Russia Could Hack 2020 Election, Too, Report Says—39 States Hit in 2016

Sources claim Russian hackers affected 39 states in 2016’s election and could use the information to hack 2020’s election as well. REUTERS/Kacper Pempel/Illustration

The 2016 elections may have just been the beginning.

Russian hackers attacked voter databases and software systems in 39 states during last year's elections, and authorities fear that while the tampering may not have affected vote totals, it's possible Russia learned enough from the attacks to put 2020's presidential election in its crosshairs, sources with knowledge of the U.S. investigation told Bloomberg.

The report, published Tuesday morning, said Illinois investigators discovered that hackers attempted to delete or alter voter data in the state's voter database. (California and Florida were the only other states directly mentioned.) The Illinois database held some 15 million names—half were active voters—and 90,000 records were potentially compromised.

While there appears to be no evidence that the hackers were able to affect the election's outcome, likely because they did not have enough time to fully process and understand the country's entire voting system, a senior U.S. official told Bloomberg about fears that Russia could hone what it learned over the next three-and-a-half years and that "there is every reason to believe" 2020's election could be a future target.

Another theory is that Russia didn't completely go for the election's throat because of warnings issued by President Barack Obama. During September's G-20 summit, Obama said he told Russian President Vladimir Putin to "knock off" the hacking attempts, but the leaks of Democratic National Committee emails continued, according to NBC News.

Putin has consistently denied Russia hacked the election, but earlier this month stated he could not rule out "patriotic" Russians conducting some kind of hacking effort.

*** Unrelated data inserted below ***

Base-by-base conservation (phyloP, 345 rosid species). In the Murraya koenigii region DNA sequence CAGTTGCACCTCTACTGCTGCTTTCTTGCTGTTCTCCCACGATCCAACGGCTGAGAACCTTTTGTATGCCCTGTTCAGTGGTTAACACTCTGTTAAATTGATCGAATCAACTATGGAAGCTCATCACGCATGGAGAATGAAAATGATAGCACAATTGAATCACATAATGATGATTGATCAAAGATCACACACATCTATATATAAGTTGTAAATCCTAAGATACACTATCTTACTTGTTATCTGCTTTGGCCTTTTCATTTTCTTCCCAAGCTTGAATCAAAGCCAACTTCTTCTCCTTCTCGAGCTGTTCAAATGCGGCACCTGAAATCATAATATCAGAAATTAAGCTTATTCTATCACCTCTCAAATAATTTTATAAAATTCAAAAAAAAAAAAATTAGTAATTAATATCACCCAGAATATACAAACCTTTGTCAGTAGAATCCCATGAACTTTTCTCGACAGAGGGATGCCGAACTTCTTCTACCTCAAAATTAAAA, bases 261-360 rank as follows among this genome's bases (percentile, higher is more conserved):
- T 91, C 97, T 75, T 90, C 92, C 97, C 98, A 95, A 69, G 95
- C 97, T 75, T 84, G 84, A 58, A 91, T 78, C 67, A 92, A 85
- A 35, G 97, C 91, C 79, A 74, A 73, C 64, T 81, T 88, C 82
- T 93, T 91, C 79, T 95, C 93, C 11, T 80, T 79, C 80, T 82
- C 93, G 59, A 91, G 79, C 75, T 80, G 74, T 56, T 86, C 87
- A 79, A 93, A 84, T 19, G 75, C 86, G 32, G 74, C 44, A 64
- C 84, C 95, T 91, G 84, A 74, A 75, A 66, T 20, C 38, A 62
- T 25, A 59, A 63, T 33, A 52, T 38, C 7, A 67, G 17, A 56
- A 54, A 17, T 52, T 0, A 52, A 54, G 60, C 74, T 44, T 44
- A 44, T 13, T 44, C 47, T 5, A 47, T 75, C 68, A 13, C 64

Then, Obama reached out on October 31 via the "Red Phone"—the direct link between the superpowers that has evolved over the last 50 or so years—and used the term "armed conflict" to reinforce the gravity of the tense situation.

In early October, the U.S. intelligence community, made up of 17 agencies, said in a statement that it was "confident" the Russian government had comprised emails from U.S. persons and institutions, including from U.S. political organizations.

Nevertheless, much of the alleged damage had already been done last summer. In July 2016, a contractor working for the Illinois state board of elections first detected data "leaving the network." Voter information goes from the counties to the state, not the other way around, and while the hacking may not have affected the election, Illinois's online voter registration applications are processed at the state level.

Investigators then used the perceived attack against the state to test the rest of the country. They found the hacker's digital signatures and then sent them around the U.S,, and 37 states found the signatures in some of their systems.

The recent disclosures come after 25-year-old federal contractor Reality Winner allegedly leaked a classified NSA document to The Intercept. Winner is facing charges from the Department of Justice for releasing the report, which detailed exactly how Russian hackers attempted to gain access to the U.S. election and voting infrastructure.